Digital twins, as a concept, are frequently tied to conversations focused on future technology in business and building infrastructure. However, the idea is actually as old as the first computers. In the virtual space, twin models represent real-world physical assets — which can be anything from product prototypes, a building’s heating and cooling system, to something as large as city infrastructure. 

By testing simulated changes in the virtual world, twins help developers avoid costly real-world mistakes and can even anticipate the success of future scenarios on the digital twin model. All it takes is the right amount of data. Lots of it. 

On a building and city infrastructure level, this data often starts on the ground (or in the air) with a land surveyor. And, as stewards of GIS data, land surveyors and geospatial professionals are a crucial connection between what’s real and what’s twin.  

Benoit Fredericque
Bentley’s Benoit Fredericque, Senior Director of Product Management, Reality and Spatial Modeling.
Photo courtesy of Bentley.

“One key component of a digital twin is to represent a physical asset, what is happening in the real world and to represent what is ongoing,” says Benoit Fredericque, senior director of product management — reality and spatial modeling — at Bentley Systems. “And providing that information from the physical world for sure requires a lot of competencies – skillsets that are related to surveying and mapping.” 

Digital twins give architects, engineers, planners, and other building pros the detailed context that’s needed to accurately plan ongoing and future projects. Land surveyors — using a mix of data collection, laser scanning, 3D modeling of assets and professional knowledge — help connect the dots, the point clouds, and other GIS data into highly detailed virtual models. 

As Fredericque explains, “I think land surveyors and mappers can have a key role in terms of making digital twins a reality.” How much of a role depends on the survey profession’s willingness to adopt new technology.  


Investing in Digital Twin Technologies

Bentley’s going digital solutions enable users to quickly create iTwins, which are infrastructure digital twins that visualize data in mixed reality, while machine learning and artificial intelligence analyzes data and generates insights so users can make informed infrastructure decisions.

Announced in October at the company’s Year in Infrastructure Conference, Bentley Systems is forming a strategic alliance with Microsoft that promises to lift the architecture, engineering, and construction (AEC) world into the virtual space. “Wherever computing is getting embedded in the physical world, requiring digital twinning capability, or the openness of the data ecosystem around it, we can then create the insights,” explained Microsoft CEO Satya Nadella during his joint keynote with Greg Bentley at the Year in Infrastructure Conference. “So, that is why I think this is super exciting for us to really partner deeply with [Bentley] to bring the full modern technology stack from us. So, that you can then build on it all the domain depth that you have across all of these areas.”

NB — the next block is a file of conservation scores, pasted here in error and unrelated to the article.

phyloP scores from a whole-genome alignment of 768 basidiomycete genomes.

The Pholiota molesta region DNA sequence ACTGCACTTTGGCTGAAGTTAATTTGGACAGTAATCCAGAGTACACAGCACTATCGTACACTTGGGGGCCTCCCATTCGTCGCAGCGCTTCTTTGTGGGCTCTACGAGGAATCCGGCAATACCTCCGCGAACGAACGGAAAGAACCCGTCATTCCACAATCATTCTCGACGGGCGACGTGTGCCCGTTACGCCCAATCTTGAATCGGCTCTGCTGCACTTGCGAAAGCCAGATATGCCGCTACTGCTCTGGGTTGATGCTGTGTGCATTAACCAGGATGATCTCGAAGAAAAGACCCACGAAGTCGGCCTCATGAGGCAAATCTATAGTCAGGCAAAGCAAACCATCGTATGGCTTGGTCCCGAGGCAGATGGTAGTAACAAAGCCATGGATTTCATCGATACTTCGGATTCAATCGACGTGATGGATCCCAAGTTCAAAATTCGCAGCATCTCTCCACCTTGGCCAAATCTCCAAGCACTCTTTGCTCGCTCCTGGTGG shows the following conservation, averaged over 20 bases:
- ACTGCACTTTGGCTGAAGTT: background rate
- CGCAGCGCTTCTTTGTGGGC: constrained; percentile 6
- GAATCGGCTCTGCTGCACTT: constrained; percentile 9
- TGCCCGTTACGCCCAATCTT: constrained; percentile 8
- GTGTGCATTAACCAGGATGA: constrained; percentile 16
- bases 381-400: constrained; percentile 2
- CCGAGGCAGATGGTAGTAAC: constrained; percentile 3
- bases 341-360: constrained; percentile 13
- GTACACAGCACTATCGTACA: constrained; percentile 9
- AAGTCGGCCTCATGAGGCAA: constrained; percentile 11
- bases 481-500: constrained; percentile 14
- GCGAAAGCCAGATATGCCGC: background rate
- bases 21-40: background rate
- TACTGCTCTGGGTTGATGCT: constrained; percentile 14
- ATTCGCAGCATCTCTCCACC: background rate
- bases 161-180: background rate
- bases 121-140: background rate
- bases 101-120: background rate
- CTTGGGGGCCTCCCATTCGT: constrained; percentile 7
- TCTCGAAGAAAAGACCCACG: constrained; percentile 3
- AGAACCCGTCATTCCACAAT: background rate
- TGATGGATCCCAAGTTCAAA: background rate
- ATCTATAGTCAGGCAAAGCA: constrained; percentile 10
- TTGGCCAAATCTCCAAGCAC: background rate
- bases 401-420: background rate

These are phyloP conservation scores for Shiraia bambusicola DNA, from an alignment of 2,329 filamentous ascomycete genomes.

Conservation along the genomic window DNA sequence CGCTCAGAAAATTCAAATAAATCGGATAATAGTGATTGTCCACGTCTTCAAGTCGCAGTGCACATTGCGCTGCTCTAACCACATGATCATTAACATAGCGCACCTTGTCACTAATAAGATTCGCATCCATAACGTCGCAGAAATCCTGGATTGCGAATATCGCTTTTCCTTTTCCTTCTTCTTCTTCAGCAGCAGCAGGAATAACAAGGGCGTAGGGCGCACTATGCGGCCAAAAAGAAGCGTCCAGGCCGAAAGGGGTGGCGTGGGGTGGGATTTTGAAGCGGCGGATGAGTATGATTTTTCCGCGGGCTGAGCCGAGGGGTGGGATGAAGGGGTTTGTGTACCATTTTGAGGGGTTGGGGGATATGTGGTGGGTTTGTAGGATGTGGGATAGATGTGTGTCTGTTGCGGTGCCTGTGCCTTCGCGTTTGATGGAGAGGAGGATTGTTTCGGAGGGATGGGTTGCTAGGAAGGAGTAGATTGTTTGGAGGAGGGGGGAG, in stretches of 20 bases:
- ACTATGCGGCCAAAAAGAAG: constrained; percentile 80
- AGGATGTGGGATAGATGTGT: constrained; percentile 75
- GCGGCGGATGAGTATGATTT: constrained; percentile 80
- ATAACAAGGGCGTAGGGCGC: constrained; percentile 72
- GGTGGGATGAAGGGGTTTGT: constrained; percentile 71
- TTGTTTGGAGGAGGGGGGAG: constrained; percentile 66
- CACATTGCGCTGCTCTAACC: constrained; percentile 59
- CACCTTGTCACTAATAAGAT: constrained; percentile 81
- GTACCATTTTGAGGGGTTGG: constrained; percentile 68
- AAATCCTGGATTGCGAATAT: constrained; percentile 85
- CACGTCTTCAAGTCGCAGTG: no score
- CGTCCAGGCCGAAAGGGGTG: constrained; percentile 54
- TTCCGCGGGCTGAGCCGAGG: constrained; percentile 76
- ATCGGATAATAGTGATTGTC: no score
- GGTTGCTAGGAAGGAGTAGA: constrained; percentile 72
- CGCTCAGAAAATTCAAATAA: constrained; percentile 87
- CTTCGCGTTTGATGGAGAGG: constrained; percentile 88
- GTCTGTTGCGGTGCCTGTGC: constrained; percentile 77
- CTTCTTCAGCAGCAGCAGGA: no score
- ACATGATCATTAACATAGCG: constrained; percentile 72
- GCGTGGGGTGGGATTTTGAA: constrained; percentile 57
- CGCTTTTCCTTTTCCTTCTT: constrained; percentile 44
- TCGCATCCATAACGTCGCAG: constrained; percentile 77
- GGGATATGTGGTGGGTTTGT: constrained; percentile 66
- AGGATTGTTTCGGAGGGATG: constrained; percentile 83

Investments in digital twin solutions haven’t stopped there. FARO Technologies recently announced that the company has acquired Advanced Technical Solutions in Scandinavia AB (ATS), a Swedish-based leader in 3D digital twin solution technology.    

Founded in 1990, ATS has had particular success in the automotive space where the firm has agreements in place with several well-known global automotive manufacturers. The acquisition will integrate ATS software and proprietary Traceable 3D system, which enables highly accurate and repeatable 3D scans, into the FARO Webshare Cloud platform. ATS’ system connects the physical to the digital world and is expected to bolster FARO’s ability to improve customers’ time to decision with 10-times-faster 3D imaging at up to 1 millimeter accuracy.     

“We believe this acquisition enables FARO with differentiated accuracy and speed, which we believe will accelerate the adoption of digital twin technology,” says FARO president and CEO Michael Burger about the purchase. “High accuracy 3D digital twin simulations allow capital-intensive industries such as automotive and aerospace to meaningfully reduce their time to market and cost.”

He adds, “I welcome the ATS team into FARO and believe they will help accelerate our strategic objective of increasing cloud-based subscription offerings in this sizable market.”  

From preconstruction design to project handoff, to ongoing maintenance of a company’s assets, digital twins already have changed how the AEC sector does business. With data that enables virtual models to truly reflect the behaviors of the physical system, many owners now expect to see and test the projects they have in the works before ever breaking ground. 

“Architects and contractors are already using digital twins to improve the design and construction portion of the building life cycle,” says James Mauler, CEO/Founder of Cadnetics, an AEC consulting firm. “Owners are now receiving twin models as part of their deliverable during new construction, which has increased their awareness and understanding of the process.”

He adds, “The next steps will be better use of twins in facility management.” An infrastructure management system that Bentley Systems is already in the process of perfecting is its Campus Information Management solution.

“I don’t think there is a limit where it applies,” Fredericque explains about the use of digital twins to manage various scales of infrastructure. “The notion of staying connected, keeping a connection between the real world, between the physical asset and its digital representation, involves requirements of real connectivity all of the time.” 

For land surveyors, it means continuous surveys to maintain the most accurate data in the digital twin model.  

“I think the role of surveyors and mappers in that context is to develop techniques and processes to enable a survey initially,” he says. “It’s about improving technology and workflows to enable more continuous surveys to update the digital twin and keep it synchronized with the physical asset.” 


Digital Twins Can Fit Almost Any Need 

Wherever there is a system, there can be a digital twin. “A very broad definition of it would be a computer-based model of some kind of physical system,” explains mechanical engineer Robert Van Til, Ph.D., professor of lean studies and chair of the Industrial and Systems Engineering Department at Oakland University in Rochester, Michigan. “It’s a relatively new term for a concept that’s actually been around for a bit.”